[KyOSS Discuss] Meeting Wednesday at new venue: Click IT Staffing

Chris Rockwell chris at chrisrockwell.com
Tue Jul 8 14:10:02 EDT 2014


I'm not sure I understand why you would need to work around the 'return
blunder' in that way.

Instead of
----
return {} &&
{
  abc: true,
  xyz: false
}
----
Why not:
-----
var myimportantinformation = {
  abc: true,
  xyz: false
}

return myimportantinformation
-----

Chris Rockwell


On Tue, Jul 8, 2014 at 2:05 PM, Deven Phillips <deven.phillips at gmail.com>
wrote:

> AHA! Gotcha! I'm a curly brace on the same line kinda guy, but modern IDEs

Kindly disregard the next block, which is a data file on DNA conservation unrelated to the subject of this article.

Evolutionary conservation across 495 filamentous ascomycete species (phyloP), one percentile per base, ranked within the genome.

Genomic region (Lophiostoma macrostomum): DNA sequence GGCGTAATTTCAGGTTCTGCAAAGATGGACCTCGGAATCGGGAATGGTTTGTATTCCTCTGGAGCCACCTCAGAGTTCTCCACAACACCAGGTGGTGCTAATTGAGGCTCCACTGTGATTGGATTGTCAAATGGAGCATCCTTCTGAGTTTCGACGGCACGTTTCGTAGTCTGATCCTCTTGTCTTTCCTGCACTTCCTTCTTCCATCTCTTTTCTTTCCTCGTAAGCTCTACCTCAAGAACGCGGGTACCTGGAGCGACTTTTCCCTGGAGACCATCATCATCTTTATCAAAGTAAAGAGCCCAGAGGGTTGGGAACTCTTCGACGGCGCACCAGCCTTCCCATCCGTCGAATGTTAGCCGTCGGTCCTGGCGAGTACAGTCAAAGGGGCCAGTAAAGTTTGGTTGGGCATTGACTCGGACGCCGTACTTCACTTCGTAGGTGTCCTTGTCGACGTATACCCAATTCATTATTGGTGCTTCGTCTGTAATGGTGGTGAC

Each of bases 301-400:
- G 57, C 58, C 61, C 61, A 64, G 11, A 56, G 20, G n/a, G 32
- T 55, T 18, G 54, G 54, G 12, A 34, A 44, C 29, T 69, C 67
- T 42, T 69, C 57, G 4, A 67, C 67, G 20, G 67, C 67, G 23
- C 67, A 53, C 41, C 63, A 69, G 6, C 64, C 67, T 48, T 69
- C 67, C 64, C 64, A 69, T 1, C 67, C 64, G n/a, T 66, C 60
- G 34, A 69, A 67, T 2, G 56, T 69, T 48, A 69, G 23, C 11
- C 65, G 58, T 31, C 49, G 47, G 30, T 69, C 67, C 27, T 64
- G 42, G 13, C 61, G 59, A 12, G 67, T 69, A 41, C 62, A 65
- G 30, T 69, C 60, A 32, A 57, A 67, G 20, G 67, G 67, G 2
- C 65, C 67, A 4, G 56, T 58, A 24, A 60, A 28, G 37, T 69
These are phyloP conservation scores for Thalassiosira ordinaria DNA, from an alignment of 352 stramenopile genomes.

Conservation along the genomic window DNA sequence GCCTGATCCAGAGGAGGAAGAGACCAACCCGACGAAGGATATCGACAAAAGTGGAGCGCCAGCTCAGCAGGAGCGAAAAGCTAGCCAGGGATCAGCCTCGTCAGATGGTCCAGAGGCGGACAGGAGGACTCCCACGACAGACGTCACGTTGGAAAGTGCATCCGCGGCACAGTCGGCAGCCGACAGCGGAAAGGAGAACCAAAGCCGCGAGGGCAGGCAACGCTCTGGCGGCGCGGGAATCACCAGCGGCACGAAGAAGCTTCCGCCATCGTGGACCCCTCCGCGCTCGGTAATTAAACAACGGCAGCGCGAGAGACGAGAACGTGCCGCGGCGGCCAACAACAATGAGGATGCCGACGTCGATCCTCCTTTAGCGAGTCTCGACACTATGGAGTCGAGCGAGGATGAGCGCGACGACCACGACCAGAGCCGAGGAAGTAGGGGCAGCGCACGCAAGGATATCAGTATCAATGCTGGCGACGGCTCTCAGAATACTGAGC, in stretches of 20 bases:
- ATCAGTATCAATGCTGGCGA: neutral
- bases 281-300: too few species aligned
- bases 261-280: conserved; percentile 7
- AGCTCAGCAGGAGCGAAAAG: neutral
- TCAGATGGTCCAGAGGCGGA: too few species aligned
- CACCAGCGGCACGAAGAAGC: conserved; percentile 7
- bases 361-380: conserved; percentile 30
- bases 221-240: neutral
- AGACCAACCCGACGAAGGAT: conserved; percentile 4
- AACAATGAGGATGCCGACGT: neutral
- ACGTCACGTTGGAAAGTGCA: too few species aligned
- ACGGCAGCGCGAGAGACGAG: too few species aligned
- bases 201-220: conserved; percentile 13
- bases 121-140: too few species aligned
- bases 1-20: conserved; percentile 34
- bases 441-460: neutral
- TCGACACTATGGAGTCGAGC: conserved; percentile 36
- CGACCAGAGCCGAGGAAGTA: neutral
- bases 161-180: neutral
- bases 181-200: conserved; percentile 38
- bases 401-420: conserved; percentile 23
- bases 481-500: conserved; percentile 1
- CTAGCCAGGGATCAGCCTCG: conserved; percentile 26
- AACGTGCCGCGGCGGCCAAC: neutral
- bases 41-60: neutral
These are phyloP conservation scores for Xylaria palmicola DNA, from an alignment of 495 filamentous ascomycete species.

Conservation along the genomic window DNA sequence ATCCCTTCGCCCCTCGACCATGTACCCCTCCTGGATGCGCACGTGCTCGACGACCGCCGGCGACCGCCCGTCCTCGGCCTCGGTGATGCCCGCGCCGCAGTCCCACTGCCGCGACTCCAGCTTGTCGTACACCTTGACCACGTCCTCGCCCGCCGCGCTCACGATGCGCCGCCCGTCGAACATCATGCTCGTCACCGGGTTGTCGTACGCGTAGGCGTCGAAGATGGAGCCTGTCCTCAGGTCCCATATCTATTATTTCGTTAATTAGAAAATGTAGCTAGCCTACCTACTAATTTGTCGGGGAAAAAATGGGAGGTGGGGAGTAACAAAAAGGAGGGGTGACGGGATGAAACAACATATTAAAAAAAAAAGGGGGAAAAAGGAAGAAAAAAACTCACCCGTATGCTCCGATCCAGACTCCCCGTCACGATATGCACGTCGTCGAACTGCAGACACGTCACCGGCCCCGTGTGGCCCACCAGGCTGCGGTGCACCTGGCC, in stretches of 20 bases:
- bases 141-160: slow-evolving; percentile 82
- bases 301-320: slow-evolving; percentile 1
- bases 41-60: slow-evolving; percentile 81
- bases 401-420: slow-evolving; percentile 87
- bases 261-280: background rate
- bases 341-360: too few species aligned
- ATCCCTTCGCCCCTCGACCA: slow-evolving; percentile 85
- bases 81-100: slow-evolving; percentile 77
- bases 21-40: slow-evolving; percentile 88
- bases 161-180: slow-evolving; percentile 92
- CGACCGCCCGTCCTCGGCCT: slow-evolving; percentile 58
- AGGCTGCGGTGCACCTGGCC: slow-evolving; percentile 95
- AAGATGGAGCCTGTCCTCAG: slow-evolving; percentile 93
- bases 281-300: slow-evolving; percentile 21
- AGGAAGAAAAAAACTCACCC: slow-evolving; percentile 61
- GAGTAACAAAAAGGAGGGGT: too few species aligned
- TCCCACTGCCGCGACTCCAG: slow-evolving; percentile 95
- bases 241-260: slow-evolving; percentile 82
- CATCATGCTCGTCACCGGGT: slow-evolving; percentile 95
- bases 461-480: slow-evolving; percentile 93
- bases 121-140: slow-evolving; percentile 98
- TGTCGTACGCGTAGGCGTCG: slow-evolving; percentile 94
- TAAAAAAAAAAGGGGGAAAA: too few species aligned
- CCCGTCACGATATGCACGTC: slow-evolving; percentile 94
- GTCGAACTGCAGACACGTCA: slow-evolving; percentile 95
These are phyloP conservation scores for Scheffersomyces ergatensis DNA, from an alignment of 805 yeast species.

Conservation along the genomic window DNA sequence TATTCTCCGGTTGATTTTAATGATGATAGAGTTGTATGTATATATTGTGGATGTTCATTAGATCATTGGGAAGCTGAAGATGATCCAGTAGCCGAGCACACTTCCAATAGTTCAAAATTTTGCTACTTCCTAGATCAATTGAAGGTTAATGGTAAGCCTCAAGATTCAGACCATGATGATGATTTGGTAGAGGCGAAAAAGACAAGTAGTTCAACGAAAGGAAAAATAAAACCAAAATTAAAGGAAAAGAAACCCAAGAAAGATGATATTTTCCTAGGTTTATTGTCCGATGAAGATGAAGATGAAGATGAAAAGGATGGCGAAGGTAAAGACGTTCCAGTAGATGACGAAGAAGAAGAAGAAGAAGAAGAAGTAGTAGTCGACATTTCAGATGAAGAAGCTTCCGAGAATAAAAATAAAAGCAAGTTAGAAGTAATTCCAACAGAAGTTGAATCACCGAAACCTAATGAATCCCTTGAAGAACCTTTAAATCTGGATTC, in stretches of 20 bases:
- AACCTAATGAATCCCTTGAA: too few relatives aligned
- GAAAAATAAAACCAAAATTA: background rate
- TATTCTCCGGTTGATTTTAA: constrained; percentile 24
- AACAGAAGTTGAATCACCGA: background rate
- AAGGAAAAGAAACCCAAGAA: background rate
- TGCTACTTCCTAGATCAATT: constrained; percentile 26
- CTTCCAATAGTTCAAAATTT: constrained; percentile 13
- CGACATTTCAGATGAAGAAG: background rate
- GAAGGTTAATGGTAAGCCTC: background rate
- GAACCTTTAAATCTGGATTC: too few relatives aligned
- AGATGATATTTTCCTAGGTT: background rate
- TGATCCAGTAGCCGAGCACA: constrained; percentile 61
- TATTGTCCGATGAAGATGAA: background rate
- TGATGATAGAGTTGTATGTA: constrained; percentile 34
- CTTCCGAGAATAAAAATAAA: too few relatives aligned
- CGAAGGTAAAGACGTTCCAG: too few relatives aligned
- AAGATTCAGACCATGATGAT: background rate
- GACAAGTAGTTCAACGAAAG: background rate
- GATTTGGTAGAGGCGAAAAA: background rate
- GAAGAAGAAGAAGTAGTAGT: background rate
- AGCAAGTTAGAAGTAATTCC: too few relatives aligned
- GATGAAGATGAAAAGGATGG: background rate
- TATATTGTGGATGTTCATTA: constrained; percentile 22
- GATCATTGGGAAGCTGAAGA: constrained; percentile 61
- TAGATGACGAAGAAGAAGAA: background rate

> allow you to automatically translate from one set of style conventions to
> another...
>
> Deven
>
>
>
> On Tue, Jul 8, 2014 at 2:04 PM, <ryanstortz at electrifiedpulse.com> wrote:
>
>> because "return" statements are the exception in javascript in that they
>> accept input only from the same line.
>> Throwing in a OR/AND operator will allow you to drop your operand to the
>> second line.
>>
>> This is if you want to use a curly brace on a new line convention,
>> which Crockford warns about, as the "return blunder!"
>>
>> Ryan
>>
>>
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